There are a few key events in the steel industry calendar and the National Association of Steel Service Centres (NASS) Golf Day is one of them. Three years ago, Peel Ports Group first sponsored the event in the same year we opened our automated steel terminal to meet the rising demand for steel handling at the Port of Liverpool.
This demand continues today, and the Peel Ports offer has continued to evolve offering our steel handling services across the country through our ports in Sheerness, Glasgow and Great Yarmouth. Our customers now benefit from multi-port entry options, efficient haulage that comes with dealing with major port trade flows and the customer service, professionalism and focus on safety that is expected of a major, FTSE equivalent, UK company and the second largest port operator in the UK.
The membership of NASS is made up of our customers and our customer’s customer’s providing an opportunity to discuss our performance with cargo owners and receivers alike, ‘driving’ continuous improvements in what we do. NASS members include domestic and European manufacturers, UK stockholders, processors and suppliers to the industry from ports to credit insurers. The association campaigns on several topics pertinent to the UK steel industry from employee skills to energy costs highlighting, for example, competitive disadvantage in the UK compared to Germany and France where energy costs are 50% and 100% more expensive respectively*.
Topping the agenda currently is the level of uncertainty in the market across the sector from weakening automotive demand, the future of Tata Steel in the UK with the recent effective blocking of the ThyssenKrupp merger by the EU Competition Authority and the very sudden and saddening news of the British Steel insolvency. British Steel have cited the extended BREXIT saga as one of the key factors in bringing about the current situation. For the industry at large, it cannot be denied that this is one of the causal factors that is acting as a drag on the steel sector and the wider economy. Whilst exporting to Europe may be good on paper at the current exchange rates, the rising iron ore and input costs traded in dollars is a huge concern not to mention sentiment from European purchasers buying UK product. As if that wasn’t enough we have US 232 measures and European Steel Safeguarding.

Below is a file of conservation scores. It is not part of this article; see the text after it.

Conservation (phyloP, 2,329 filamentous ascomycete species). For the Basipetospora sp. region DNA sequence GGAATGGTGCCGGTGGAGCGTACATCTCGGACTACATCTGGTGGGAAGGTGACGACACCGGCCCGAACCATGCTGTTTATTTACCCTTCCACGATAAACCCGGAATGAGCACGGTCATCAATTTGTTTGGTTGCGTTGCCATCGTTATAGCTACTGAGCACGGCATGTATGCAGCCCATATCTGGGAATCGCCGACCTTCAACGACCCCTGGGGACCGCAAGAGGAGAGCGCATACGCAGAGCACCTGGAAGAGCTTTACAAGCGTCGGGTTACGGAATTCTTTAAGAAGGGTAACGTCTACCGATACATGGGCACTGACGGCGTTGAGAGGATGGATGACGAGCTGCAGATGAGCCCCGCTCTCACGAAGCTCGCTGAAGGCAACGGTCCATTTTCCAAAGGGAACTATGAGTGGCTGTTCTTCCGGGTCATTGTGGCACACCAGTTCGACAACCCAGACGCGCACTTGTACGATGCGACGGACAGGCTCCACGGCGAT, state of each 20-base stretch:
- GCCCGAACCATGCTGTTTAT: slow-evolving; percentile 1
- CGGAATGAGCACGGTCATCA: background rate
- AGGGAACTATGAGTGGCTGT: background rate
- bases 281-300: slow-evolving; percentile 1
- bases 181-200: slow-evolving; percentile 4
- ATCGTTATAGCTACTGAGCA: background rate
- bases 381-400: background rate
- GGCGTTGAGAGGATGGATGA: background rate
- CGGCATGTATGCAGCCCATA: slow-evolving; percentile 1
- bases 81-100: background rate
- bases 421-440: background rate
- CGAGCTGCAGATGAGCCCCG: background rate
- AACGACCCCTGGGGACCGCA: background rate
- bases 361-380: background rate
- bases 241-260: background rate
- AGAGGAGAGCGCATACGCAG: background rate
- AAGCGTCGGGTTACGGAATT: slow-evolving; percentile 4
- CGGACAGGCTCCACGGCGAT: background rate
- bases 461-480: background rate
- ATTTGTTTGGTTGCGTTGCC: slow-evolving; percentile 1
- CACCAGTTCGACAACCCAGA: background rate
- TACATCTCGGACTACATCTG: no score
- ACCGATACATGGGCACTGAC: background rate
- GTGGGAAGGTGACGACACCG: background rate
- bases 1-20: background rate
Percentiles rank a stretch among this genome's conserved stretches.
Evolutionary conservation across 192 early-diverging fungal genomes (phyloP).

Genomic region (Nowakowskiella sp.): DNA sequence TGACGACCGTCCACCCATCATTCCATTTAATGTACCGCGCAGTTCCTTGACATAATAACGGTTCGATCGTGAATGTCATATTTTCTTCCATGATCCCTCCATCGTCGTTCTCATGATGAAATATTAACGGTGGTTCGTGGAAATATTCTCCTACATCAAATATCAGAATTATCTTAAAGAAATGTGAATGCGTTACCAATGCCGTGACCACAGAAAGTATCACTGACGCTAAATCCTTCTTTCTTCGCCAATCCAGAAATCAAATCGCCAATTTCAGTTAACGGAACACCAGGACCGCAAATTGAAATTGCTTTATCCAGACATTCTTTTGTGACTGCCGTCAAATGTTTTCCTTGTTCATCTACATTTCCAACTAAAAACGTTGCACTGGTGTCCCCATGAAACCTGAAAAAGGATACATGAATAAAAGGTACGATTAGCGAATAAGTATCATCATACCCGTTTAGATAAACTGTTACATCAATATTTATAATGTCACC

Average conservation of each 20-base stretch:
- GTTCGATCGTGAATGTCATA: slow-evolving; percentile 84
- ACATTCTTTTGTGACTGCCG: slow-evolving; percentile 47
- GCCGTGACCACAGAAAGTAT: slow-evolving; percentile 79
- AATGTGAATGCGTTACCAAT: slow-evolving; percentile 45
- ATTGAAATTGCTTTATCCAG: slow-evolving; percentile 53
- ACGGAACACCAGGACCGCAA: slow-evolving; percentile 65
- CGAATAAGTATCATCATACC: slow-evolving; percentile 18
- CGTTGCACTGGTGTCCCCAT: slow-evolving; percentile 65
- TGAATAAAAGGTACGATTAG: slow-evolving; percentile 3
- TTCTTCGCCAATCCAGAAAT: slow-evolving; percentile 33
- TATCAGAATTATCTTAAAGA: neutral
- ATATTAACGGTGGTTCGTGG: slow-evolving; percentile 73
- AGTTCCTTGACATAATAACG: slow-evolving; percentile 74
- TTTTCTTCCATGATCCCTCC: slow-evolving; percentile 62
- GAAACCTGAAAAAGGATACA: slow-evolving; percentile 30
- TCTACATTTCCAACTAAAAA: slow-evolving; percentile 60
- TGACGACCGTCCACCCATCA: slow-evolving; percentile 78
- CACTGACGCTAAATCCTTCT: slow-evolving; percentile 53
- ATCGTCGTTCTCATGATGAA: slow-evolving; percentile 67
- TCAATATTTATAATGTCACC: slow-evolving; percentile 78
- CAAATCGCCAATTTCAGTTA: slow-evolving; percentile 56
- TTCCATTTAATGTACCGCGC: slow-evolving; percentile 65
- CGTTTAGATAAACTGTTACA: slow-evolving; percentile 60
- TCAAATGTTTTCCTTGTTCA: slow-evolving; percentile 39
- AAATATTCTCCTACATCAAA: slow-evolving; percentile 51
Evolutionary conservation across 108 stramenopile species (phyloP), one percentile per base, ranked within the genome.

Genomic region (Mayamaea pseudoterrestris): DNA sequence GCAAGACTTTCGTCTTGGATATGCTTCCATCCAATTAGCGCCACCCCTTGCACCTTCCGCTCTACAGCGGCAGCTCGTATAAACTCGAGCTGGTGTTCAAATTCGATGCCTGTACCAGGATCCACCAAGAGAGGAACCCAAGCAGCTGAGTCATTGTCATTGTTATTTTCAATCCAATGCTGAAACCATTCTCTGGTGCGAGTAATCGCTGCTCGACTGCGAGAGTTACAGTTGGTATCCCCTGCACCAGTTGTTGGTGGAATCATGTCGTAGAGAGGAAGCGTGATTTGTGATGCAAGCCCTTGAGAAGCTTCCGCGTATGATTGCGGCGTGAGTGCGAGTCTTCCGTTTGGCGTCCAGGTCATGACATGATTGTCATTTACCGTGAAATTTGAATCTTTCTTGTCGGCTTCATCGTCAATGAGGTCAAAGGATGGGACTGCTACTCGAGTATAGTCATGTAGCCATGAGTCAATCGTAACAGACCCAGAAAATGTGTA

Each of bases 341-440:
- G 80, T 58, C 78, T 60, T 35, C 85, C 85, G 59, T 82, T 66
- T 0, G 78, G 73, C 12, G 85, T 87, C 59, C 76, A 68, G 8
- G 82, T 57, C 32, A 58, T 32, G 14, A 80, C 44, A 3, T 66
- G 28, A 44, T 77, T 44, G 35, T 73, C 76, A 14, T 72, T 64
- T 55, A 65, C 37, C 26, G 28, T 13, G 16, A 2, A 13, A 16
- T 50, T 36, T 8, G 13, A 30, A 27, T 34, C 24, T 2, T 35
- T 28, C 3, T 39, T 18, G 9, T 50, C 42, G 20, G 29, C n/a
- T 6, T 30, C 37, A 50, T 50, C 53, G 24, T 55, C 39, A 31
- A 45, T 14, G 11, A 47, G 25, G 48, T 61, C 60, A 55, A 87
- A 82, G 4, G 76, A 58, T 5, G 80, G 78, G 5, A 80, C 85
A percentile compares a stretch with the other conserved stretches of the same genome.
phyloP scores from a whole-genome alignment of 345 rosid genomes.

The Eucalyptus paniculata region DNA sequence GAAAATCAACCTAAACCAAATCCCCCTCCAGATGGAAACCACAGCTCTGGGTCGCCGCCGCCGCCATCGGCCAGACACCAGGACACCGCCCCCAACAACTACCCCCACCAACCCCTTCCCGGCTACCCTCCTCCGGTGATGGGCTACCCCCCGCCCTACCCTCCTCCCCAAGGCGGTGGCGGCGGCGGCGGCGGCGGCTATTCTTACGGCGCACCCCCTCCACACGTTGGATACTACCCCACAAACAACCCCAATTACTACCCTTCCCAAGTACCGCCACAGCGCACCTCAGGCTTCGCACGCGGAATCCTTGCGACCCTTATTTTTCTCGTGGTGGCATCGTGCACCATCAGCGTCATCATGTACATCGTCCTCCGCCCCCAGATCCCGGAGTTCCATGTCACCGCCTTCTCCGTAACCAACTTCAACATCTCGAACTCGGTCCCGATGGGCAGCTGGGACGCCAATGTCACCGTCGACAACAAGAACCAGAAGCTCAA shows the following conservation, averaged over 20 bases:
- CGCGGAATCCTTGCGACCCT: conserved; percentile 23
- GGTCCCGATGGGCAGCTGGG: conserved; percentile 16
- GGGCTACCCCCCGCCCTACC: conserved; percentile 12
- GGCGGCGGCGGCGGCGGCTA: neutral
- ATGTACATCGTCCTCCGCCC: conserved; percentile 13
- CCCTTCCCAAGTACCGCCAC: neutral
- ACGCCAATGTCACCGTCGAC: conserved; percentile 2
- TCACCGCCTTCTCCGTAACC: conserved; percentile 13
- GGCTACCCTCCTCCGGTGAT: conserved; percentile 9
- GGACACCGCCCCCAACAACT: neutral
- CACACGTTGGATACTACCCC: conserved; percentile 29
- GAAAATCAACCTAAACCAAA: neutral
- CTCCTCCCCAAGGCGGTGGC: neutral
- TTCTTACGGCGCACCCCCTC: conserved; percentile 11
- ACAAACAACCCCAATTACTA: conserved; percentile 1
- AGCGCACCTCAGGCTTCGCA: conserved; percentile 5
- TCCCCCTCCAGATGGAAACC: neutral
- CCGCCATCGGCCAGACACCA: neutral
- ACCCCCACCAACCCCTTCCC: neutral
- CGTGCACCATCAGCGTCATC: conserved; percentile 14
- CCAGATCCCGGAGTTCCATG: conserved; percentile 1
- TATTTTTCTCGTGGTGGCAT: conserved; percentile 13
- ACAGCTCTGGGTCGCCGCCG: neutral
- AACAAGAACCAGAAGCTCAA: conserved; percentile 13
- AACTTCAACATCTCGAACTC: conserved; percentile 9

What do we currently see as a result, other than the headlines above? Historically low European HRC pricing as a bellwether of the wider market, high stocks in the supply chain because of the uncertainty and sales dropping makes this a recipe for trade insurers to take a more cautious view of the sector according to NASS.
Steel imports as a share of UK demand has been on a continuous upwards trajectory since the early 1980’s, currently exceeding 60% of the market or 6.8 million tonnes in 2017**. Of this volume approximately 70% is European according to NASS. Of the total 11 million tonnes of demand 80% is supplied by UK stockholders and service centres. Lots of numbers but clearly the trends in the steel industry have a direct impact on NASS members and how they operate their businesses.
Looking across the supply chain given the history and outlook, UK Ports are a constant and increasingly being recognised as strategic partner and not just a means to an end. This changing industry view plays to the strengths of Peel Ports as one of the UK’s largest port operators and the only UK port group that demonstrates an ability to take an active role in the supply chain not simply relying on third party operators. Our port group handles 70-million tonnes of cargo annually across a wide range of commodities which includes over 750,000 tonnes of steel and metals.
There is lots to talk about at the ninth annual NASS Golf Day and Peel Ports are proud to continue to support this event and the wider industry.
To find out more on Peel Ports Steel & Metals handling please click HERE.
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